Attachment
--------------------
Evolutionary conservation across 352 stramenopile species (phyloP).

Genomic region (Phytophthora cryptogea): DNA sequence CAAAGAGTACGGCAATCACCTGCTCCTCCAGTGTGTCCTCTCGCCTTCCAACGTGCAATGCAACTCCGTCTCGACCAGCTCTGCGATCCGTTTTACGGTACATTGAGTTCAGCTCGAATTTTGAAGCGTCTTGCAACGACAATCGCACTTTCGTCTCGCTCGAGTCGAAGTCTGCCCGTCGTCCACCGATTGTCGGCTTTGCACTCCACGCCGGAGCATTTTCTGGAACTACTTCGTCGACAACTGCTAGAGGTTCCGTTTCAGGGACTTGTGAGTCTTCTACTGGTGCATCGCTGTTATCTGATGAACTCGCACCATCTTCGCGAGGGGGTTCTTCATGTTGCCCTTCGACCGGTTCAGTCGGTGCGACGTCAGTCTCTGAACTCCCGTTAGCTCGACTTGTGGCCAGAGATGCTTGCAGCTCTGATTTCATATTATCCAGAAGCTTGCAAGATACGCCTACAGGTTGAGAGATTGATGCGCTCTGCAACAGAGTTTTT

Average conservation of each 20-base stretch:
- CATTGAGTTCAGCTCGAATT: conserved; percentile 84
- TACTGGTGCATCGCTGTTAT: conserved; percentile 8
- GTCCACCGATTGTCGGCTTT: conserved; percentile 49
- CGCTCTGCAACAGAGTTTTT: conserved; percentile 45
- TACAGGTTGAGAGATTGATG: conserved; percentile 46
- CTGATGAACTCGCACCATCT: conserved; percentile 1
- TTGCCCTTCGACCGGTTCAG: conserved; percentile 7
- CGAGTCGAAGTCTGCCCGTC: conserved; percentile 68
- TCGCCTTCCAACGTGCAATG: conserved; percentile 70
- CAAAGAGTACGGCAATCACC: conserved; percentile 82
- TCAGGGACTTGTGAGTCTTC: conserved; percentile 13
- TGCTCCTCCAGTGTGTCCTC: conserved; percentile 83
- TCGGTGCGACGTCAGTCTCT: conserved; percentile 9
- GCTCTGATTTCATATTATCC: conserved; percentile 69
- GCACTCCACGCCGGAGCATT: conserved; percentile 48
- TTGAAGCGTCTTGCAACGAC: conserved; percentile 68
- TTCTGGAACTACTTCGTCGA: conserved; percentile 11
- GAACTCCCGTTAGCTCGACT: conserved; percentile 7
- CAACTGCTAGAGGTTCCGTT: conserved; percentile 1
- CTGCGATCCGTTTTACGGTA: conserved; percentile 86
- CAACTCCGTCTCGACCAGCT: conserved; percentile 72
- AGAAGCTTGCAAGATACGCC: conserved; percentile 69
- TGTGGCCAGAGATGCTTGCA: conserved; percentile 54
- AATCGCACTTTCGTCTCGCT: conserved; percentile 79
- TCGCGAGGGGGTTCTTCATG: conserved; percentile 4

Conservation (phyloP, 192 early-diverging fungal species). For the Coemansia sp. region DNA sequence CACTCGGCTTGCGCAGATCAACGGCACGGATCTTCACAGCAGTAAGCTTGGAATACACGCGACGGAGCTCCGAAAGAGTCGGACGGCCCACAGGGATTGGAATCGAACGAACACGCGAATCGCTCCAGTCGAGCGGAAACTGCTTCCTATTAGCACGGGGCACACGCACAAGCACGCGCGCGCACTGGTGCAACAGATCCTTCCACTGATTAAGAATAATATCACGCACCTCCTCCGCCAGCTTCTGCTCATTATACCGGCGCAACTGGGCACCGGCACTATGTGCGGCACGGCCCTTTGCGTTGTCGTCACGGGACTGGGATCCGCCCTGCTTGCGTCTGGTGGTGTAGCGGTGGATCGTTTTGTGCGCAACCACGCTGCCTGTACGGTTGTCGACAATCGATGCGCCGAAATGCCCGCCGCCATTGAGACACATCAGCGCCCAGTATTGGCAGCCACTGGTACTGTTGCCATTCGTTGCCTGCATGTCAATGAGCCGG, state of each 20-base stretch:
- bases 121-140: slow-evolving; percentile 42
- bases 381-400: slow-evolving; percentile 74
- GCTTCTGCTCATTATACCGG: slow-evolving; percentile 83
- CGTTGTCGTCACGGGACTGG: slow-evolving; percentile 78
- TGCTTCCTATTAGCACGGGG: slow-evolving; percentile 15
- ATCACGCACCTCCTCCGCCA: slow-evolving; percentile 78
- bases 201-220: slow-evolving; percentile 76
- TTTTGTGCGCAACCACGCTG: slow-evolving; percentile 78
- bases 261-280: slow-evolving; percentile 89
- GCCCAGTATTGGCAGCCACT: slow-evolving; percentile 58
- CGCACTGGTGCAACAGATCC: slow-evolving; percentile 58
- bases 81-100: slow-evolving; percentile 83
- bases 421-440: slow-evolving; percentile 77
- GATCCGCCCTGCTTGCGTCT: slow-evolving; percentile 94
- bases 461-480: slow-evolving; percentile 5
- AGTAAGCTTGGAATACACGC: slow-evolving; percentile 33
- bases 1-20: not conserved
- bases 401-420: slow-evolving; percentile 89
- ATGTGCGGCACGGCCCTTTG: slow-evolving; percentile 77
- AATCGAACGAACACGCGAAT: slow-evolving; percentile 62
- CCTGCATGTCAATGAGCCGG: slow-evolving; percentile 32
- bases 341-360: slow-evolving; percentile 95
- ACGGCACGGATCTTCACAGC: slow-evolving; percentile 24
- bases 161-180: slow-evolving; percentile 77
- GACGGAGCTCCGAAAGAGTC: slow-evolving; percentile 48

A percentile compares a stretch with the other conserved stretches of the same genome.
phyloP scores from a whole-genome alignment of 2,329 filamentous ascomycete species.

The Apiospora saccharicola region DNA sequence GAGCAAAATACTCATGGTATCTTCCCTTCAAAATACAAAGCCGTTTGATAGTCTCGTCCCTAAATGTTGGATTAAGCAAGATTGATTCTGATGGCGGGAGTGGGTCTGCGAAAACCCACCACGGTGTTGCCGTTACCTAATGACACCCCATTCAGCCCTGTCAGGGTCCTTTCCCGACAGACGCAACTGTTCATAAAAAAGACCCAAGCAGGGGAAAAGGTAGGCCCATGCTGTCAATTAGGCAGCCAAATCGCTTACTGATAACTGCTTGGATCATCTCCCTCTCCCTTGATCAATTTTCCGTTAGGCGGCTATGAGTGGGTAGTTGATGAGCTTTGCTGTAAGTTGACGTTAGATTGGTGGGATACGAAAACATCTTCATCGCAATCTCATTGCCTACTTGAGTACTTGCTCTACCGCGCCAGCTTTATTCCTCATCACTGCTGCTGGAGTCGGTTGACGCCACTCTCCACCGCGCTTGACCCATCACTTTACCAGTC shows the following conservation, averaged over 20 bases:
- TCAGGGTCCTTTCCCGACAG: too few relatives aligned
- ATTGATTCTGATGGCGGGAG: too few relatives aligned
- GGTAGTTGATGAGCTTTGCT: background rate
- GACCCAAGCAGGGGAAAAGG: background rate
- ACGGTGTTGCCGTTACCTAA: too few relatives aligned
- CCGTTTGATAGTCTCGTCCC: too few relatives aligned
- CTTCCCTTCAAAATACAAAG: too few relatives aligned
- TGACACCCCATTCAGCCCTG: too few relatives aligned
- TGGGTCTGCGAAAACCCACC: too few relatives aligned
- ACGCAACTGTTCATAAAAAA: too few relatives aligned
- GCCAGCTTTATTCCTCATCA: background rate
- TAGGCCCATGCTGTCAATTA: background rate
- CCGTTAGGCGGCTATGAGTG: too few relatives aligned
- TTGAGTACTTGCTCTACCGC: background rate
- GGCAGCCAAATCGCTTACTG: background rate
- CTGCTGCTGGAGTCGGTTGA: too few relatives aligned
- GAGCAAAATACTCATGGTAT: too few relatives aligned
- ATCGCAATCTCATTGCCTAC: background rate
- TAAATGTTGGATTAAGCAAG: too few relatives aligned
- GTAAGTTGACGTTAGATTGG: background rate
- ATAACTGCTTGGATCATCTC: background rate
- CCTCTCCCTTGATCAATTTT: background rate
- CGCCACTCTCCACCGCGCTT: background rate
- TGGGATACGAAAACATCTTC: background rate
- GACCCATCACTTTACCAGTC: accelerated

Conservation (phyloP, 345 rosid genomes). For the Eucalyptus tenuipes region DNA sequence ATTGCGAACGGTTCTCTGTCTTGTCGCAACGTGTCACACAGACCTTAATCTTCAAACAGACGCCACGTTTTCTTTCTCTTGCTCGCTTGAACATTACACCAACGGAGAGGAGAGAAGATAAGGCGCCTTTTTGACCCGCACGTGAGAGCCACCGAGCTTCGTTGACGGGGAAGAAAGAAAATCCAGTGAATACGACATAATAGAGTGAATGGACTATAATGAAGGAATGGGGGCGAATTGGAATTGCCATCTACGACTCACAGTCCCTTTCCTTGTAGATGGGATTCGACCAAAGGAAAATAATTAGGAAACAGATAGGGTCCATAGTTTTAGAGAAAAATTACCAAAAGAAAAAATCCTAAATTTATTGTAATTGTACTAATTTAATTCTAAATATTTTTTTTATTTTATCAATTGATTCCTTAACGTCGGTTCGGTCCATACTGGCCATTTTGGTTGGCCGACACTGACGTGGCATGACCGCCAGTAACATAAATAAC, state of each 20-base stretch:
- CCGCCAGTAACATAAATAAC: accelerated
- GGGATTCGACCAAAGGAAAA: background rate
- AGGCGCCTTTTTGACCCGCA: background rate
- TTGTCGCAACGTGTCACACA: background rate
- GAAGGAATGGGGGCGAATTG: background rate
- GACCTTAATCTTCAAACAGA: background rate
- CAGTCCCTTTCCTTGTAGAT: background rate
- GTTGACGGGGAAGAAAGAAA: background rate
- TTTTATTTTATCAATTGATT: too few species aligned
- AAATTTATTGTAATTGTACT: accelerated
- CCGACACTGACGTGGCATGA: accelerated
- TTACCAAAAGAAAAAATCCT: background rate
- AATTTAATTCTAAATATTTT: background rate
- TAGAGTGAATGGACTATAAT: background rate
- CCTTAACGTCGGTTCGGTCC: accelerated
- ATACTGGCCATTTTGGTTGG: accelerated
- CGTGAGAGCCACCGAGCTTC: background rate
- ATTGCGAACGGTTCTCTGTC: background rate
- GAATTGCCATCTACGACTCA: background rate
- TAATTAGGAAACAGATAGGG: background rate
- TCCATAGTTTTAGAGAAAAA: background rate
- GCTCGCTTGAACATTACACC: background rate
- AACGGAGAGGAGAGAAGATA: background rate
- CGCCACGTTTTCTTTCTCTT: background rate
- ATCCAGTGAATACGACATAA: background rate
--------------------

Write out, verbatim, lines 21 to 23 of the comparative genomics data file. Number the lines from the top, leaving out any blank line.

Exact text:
- GAACTCCCGTTAGCTCGACT: conserved; percentile 7
- CAACTGCTAGAGGTTCCGTT: conserved; percentile 1
- CTGCGATCCGTTTTACGGTA: conserved; percentile 86